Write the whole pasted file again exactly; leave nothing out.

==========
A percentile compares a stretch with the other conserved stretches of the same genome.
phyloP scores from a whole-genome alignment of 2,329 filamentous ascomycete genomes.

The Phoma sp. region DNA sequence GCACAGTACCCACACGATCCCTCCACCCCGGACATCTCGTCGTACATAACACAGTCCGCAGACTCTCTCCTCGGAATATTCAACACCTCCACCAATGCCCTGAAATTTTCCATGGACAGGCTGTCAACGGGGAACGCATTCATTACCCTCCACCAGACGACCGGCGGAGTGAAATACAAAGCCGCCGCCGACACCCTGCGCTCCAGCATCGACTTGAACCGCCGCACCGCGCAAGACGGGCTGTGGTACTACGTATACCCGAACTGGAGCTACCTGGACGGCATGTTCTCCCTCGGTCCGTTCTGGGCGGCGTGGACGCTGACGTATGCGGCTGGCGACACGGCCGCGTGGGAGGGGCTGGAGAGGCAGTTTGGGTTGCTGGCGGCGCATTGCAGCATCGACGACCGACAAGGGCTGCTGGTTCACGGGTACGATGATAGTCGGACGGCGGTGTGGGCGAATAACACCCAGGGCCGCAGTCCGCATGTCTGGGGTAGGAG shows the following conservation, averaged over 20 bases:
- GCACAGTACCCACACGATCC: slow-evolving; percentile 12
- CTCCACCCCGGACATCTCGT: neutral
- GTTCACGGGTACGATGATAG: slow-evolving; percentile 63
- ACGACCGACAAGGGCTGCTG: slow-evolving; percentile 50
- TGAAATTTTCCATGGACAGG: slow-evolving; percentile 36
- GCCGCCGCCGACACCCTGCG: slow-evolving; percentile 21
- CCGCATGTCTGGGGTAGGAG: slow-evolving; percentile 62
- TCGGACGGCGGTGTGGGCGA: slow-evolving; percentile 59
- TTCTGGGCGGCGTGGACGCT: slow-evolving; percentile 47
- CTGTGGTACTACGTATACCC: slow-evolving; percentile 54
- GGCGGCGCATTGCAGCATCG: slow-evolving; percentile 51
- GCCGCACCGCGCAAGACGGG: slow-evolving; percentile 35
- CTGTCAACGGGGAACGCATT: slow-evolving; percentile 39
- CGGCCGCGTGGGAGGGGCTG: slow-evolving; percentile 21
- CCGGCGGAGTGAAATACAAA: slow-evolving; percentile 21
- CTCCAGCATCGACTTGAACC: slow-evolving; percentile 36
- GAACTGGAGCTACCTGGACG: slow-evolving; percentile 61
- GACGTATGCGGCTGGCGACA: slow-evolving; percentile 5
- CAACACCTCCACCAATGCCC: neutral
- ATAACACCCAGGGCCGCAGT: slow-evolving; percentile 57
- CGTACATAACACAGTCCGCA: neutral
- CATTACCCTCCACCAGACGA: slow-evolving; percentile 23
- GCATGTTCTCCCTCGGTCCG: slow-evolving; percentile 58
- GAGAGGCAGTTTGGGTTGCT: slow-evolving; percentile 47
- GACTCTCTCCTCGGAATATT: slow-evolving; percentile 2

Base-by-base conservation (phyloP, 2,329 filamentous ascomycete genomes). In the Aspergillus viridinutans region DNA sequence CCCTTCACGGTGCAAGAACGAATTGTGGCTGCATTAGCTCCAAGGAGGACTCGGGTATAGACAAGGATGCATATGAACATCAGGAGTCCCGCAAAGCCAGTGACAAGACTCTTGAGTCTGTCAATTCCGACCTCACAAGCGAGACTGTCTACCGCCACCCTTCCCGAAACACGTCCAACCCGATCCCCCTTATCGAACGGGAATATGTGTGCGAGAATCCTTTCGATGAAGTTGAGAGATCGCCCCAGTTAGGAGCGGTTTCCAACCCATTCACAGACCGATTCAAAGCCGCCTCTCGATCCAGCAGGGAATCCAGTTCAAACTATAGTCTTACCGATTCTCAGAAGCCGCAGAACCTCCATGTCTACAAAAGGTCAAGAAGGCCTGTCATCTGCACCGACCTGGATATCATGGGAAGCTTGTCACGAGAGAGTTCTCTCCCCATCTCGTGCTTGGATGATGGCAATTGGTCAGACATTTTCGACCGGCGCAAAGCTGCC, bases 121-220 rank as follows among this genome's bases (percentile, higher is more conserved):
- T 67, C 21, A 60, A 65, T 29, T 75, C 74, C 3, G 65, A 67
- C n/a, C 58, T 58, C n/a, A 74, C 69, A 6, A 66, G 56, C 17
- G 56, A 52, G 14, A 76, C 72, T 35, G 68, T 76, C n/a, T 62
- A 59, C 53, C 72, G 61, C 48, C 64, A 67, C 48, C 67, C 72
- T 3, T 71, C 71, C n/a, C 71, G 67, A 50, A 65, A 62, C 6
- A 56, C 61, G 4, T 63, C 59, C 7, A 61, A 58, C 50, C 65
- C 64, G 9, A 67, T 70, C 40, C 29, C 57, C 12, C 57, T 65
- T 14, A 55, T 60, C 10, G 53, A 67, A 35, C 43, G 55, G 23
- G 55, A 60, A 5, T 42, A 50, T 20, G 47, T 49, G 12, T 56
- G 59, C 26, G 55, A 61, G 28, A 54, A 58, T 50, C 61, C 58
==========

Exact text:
A percentile compares a stretch with the other conserved stretches of the same genome.
phyloP scores from a whole-genome alignment of 2,329 filamentous ascomycete genomes.

The Phoma sp. region DNA sequence GCACAGTACCCACACGATCCCTCCACCCCGGACATCTCGTCGTACATAACACAGTCCGCAGACTCTCTCCTCGGAATATTCAACACCTCCACCAATGCCCTGAAATTTTCCATGGACAGGCTGTCAACGGGGAACGCATTCATTACCCTCCACCAGACGACCGGCGGAGTGAAATACAAAGCCGCCGCCGACACCCTGCGCTCCAGCATCGACTTGAACCGCCGCACCGCGCAAGACGGGCTGTGGTACTACGTATACCCGAACTGGAGCTACCTGGACGGCATGTTCTCCCTCGGTCCGTTCTGGGCGGCGTGGACGCTGACGTATGCGGCTGGCGACACGGCCGCGTGGGAGGGGCTGGAGAGGCAGTTTGGGTTGCTGGCGGCGCATTGCAGCATCGACGACCGACAAGGGCTGCTGGTTCACGGGTACGATGATAGTCGGACGGCGGTGTGGGCGAATAACACCCAGGGCCGCAGTCCGCATGTCTGGGGTAGGAG shows the following conservation, averaged over 20 bases:
- GCACAGTACCCACACGATCC: slow-evolving; percentile 12
- CTCCACCCCGGACATCTCGT: neutral
- GTTCACGGGTACGATGATAG: slow-evolving; percentile 63
- ACGACCGACAAGGGCTGCTG: slow-evolving; percentile 50
- TGAAATTTTCCATGGACAGG: slow-evolving; percentile 36
- GCCGCCGCCGACACCCTGCG: slow-evolving; percentile 21
- CCGCATGTCTGGGGTAGGAG: slow-evolving; percentile 62
- TCGGACGGCGGTGTGGGCGA: slow-evolving; percentile 59
- TTCTGGGCGGCGTGGACGCT: slow-evolving; percentile 47
- CTGTGGTACTACGTATACCC: slow-evolving; percentile 54
- GGCGGCGCATTGCAGCATCG: slow-evolving; percentile 51
- GCCGCACCGCGCAAGACGGG: slow-evolving; percentile 35
- CTGTCAACGGGGAACGCATT: slow-evolving; percentile 39
- CGGCCGCGTGGGAGGGGCTG: slow-evolving; percentile 21
- CCGGCGGAGTGAAATACAAA: slow-evolving; percentile 21
- CTCCAGCATCGACTTGAACC: slow-evolving; percentile 36
- GAACTGGAGCTACCTGGACG: slow-evolving; percentile 61
- GACGTATGCGGCTGGCGACA: slow-evolving; percentile 5
- CAACACCTCCACCAATGCCC: neutral
- ATAACACCCAGGGCCGCAGT: slow-evolving; percentile 57
- CGTACATAACACAGTCCGCA: neutral
- CATTACCCTCCACCAGACGA: slow-evolving; percentile 23
- GCATGTTCTCCCTCGGTCCG: slow-evolving; percentile 58
- GAGAGGCAGTTTGGGTTGCT: slow-evolving; percentile 47
- GACTCTCTCCTCGGAATATT: slow-evolving; percentile 2

Base-by-base conservation (phyloP, 2,329 filamentous ascomycete genomes). In the Aspergillus viridinutans region DNA sequence CCCTTCACGGTGCAAGAACGAATTGTGGCTGCATTAGCTCCAAGGAGGACTCGGGTATAGACAAGGATGCATATGAACATCAGGAGTCCCGCAAAGCCAGTGACAAGACTCTTGAGTCTGTCAATTCCGACCTCACAAGCGAGACTGTCTACCGCCACCCTTCCCGAAACACGTCCAACCCGATCCCCCTTATCGAACGGGAATATGTGTGCGAGAATCCTTTCGATGAAGTTGAGAGATCGCCCCAGTTAGGAGCGGTTTCCAACCCATTCACAGACCGATTCAAAGCCGCCTCTCGATCCAGCAGGGAATCCAGTTCAAACTATAGTCTTACCGATTCTCAGAAGCCGCAGAACCTCCATGTCTACAAAAGGTCAAGAAGGCCTGTCATCTGCACCGACCTGGATATCATGGGAAGCTTGTCACGAGAGAGTTCTCTCCCCATCTCGTGCTTGGATGATGGCAATTGGTCAGACATTTTCGACCGGCGCAAAGCTGCC, bases 121-220 rank as follows among this genome's bases (percentile, higher is more conserved):
- T 67, C 21, A 60, A 65, T 29, T 75, C 74, C 3, G 65, A 67
- C n/a, C 58, T 58, C n/a, A 74, C 69, A 6, A 66, G 56, C 17
- G 56, A 52, G 14, A 76, C 72, T 35, G 68, T 76, C n/a, T 62
- A 59, C 53, C 72, G 61, C 48, C 64, A 67, C 48, C 67, C 72
- T 3, T 71, C 71, C n/a, C 71, G 67, A 50, A 65, A 62, C 6
- A 56, C 61, G 4, T 63, C 59, C 7, A 61, A 58, C 50, C 65
- C 64, G 9, A 67, T 70, C 40, C 29, C 57, C 12, C 57, T 65
- T 14, A 55, T 60, C 10, G 53, A 67, A 35, C 43, G 55, G 23
- G 55, A 60, A 5, T 42, A 50, T 20, G 47, T 49, G 12, T 56
- G 59, C 26, G 55, A 61, G 28, A 54, A 58, T 50, C 61, C 58